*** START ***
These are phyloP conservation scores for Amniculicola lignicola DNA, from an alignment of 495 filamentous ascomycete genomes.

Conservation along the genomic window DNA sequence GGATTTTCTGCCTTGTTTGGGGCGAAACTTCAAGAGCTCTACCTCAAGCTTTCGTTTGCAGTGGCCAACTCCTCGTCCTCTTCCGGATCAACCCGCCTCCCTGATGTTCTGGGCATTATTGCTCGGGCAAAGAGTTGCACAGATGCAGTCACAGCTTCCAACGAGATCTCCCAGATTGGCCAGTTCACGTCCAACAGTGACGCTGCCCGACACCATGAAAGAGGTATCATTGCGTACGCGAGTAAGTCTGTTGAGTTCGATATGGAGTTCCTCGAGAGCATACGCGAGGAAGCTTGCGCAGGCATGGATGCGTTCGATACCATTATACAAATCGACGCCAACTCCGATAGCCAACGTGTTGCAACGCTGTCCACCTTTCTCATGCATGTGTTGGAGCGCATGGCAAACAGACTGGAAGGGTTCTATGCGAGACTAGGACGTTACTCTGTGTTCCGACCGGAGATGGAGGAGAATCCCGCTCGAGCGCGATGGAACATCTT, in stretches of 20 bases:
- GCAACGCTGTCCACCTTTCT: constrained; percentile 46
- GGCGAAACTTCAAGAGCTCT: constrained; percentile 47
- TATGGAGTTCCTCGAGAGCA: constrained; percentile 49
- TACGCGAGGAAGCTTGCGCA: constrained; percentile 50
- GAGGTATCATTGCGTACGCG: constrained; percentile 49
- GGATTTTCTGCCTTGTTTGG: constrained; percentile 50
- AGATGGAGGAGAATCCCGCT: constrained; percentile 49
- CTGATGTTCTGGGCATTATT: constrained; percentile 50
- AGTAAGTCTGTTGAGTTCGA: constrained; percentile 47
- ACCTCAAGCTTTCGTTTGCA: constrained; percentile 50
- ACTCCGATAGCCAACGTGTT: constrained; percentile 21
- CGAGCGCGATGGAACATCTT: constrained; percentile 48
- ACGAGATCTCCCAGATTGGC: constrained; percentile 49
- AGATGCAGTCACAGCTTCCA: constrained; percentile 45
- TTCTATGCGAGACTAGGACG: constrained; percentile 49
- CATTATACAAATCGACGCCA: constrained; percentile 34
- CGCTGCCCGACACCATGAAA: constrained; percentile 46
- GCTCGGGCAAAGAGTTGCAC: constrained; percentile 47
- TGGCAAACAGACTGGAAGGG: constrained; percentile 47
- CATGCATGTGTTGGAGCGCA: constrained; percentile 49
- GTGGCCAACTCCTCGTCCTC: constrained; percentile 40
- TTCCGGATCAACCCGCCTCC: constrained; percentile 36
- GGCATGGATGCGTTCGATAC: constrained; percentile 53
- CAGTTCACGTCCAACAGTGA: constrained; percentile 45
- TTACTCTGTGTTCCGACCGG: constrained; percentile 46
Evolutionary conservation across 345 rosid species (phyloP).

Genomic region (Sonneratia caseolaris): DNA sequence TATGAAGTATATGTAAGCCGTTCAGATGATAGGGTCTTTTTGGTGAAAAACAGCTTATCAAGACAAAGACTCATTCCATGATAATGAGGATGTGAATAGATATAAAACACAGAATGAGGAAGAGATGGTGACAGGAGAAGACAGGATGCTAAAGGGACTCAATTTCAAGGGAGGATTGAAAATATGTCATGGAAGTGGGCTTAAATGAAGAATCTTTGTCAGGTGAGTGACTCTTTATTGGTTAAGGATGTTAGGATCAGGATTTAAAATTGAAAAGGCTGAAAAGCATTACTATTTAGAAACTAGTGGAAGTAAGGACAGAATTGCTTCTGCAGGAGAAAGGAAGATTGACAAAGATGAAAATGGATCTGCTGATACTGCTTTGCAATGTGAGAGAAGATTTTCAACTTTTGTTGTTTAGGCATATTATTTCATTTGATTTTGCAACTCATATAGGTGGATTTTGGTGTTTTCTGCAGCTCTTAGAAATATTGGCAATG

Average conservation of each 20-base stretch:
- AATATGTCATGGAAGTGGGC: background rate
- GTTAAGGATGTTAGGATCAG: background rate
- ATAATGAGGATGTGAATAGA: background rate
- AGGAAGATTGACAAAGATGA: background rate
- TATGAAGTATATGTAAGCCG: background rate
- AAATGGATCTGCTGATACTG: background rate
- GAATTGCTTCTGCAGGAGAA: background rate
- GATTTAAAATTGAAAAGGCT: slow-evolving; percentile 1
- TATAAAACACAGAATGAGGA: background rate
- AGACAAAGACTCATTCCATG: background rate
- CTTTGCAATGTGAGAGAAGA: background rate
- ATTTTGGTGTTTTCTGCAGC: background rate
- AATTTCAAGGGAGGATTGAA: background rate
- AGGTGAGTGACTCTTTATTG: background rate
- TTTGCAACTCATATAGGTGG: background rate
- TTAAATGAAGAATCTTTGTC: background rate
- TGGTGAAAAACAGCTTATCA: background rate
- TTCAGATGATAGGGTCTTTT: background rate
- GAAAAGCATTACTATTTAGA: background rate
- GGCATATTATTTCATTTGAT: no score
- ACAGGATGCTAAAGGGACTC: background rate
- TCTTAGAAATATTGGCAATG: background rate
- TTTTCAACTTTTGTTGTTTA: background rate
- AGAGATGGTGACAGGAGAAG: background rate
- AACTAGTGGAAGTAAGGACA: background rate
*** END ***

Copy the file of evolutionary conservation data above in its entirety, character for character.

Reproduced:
These are phyloP conservation scores for Amniculicola lignicola DNA, from an alignment of 495 filamentous ascomycete genomes.

Conservation along the genomic window DNA sequence GGATTTTCTGCCTTGTTTGGGGCGAAACTTCAAGAGCTCTACCTCAAGCTTTCGTTTGCAGTGGCCAACTCCTCGTCCTCTTCCGGATCAACCCGCCTCCCTGATGTTCTGGGCATTATTGCTCGGGCAAAGAGTTGCACAGATGCAGTCACAGCTTCCAACGAGATCTCCCAGATTGGCCAGTTCACGTCCAACAGTGACGCTGCCCGACACCATGAAAGAGGTATCATTGCGTACGCGAGTAAGTCTGTTGAGTTCGATATGGAGTTCCTCGAGAGCATACGCGAGGAAGCTTGCGCAGGCATGGATGCGTTCGATACCATTATACAAATCGACGCCAACTCCGATAGCCAACGTGTTGCAACGCTGTCCACCTTTCTCATGCATGTGTTGGAGCGCATGGCAAACAGACTGGAAGGGTTCTATGCGAGACTAGGACGTTACTCTGTGTTCCGACCGGAGATGGAGGAGAATCCCGCTCGAGCGCGATGGAACATCTT, in stretches of 20 bases:
- GCAACGCTGTCCACCTTTCT: constrained; percentile 46
- GGCGAAACTTCAAGAGCTCT: constrained; percentile 47
- TATGGAGTTCCTCGAGAGCA: constrained; percentile 49
- TACGCGAGGAAGCTTGCGCA: constrained; percentile 50
- GAGGTATCATTGCGTACGCG: constrained; percentile 49
- GGATTTTCTGCCTTGTTTGG: constrained; percentile 50
- AGATGGAGGAGAATCCCGCT: constrained; percentile 49
- CTGATGTTCTGGGCATTATT: constrained; percentile 50
- AGTAAGTCTGTTGAGTTCGA: constrained; percentile 47
- ACCTCAAGCTTTCGTTTGCA: constrained; percentile 50
- ACTCCGATAGCCAACGTGTT: constrained; percentile 21
- CGAGCGCGATGGAACATCTT: constrained; percentile 48
- ACGAGATCTCCCAGATTGGC: constrained; percentile 49
- AGATGCAGTCACAGCTTCCA: constrained; percentile 45
- TTCTATGCGAGACTAGGACG: constrained; percentile 49
- CATTATACAAATCGACGCCA: constrained; percentile 34
- CGCTGCCCGACACCATGAAA: constrained; percentile 46
- GCTCGGGCAAAGAGTTGCAC: constrained; percentile 47
- TGGCAAACAGACTGGAAGGG: constrained; percentile 47
- CATGCATGTGTTGGAGCGCA: constrained; percentile 49
- GTGGCCAACTCCTCGTCCTC: constrained; percentile 40
- TTCCGGATCAACCCGCCTCC: constrained; percentile 36
- GGCATGGATGCGTTCGATAC: constrained; percentile 53
- CAGTTCACGTCCAACAGTGA: constrained; percentile 45
- TTACTCTGTGTTCCGACCGG: constrained; percentile 46
Evolutionary conservation across 345 rosid species (phyloP).

Genomic region (Sonneratia caseolaris): DNA sequence TATGAAGTATATGTAAGCCGTTCAGATGATAGGGTCTTTTTGGTGAAAAACAGCTTATCAAGACAAAGACTCATTCCATGATAATGAGGATGTGAATAGATATAAAACACAGAATGAGGAAGAGATGGTGACAGGAGAAGACAGGATGCTAAAGGGACTCAATTTCAAGGGAGGATTGAAAATATGTCATGGAAGTGGGCTTAAATGAAGAATCTTTGTCAGGTGAGTGACTCTTTATTGGTTAAGGATGTTAGGATCAGGATTTAAAATTGAAAAGGCTGAAAAGCATTACTATTTAGAAACTAGTGGAAGTAAGGACAGAATTGCTTCTGCAGGAGAAAGGAAGATTGACAAAGATGAAAATGGATCTGCTGATACTGCTTTGCAATGTGAGAGAAGATTTTCAACTTTTGTTGTTTAGGCATATTATTTCATTTGATTTTGCAACTCATATAGGTGGATTTTGGTGTTTTCTGCAGCTCTTAGAAATATTGGCAATG

Average conservation of each 20-base stretch:
- AATATGTCATGGAAGTGGGC: background rate
- GTTAAGGATGTTAGGATCAG: background rate
- ATAATGAGGATGTGAATAGA: background rate
- AGGAAGATTGACAAAGATGA: background rate
- TATGAAGTATATGTAAGCCG: background rate
- AAATGGATCTGCTGATACTG: background rate
- GAATTGCTTCTGCAGGAGAA: background rate
- GATTTAAAATTGAAAAGGCT: slow-evolving; percentile 1
- TATAAAACACAGAATGAGGA: background rate
- AGACAAAGACTCATTCCATG: background rate
- CTTTGCAATGTGAGAGAAGA: background rate
- ATTTTGGTGTTTTCTGCAGC: background rate
- AATTTCAAGGGAGGATTGAA: background rate
- AGGTGAGTGACTCTTTATTG: background rate
- TTTGCAACTCATATAGGTGG: background rate
- TTAAATGAAGAATCTTTGTC: background rate
- TGGTGAAAAACAGCTTATCA: background rate
- TTCAGATGATAGGGTCTTTT: background rate
- GAAAAGCATTACTATTTAGA: background rate
- GGCATATTATTTCATTTGAT: no score
- ACAGGATGCTAAAGGGACTC: background rate
- TCTTAGAAATATTGGCAATG: background rate
- TTTTCAACTTTTGTTGTTTA: background rate
- AGAGATGGTGACAGGAGAAG: background rate
- AACTAGTGGAAGTAAGGACA: background rate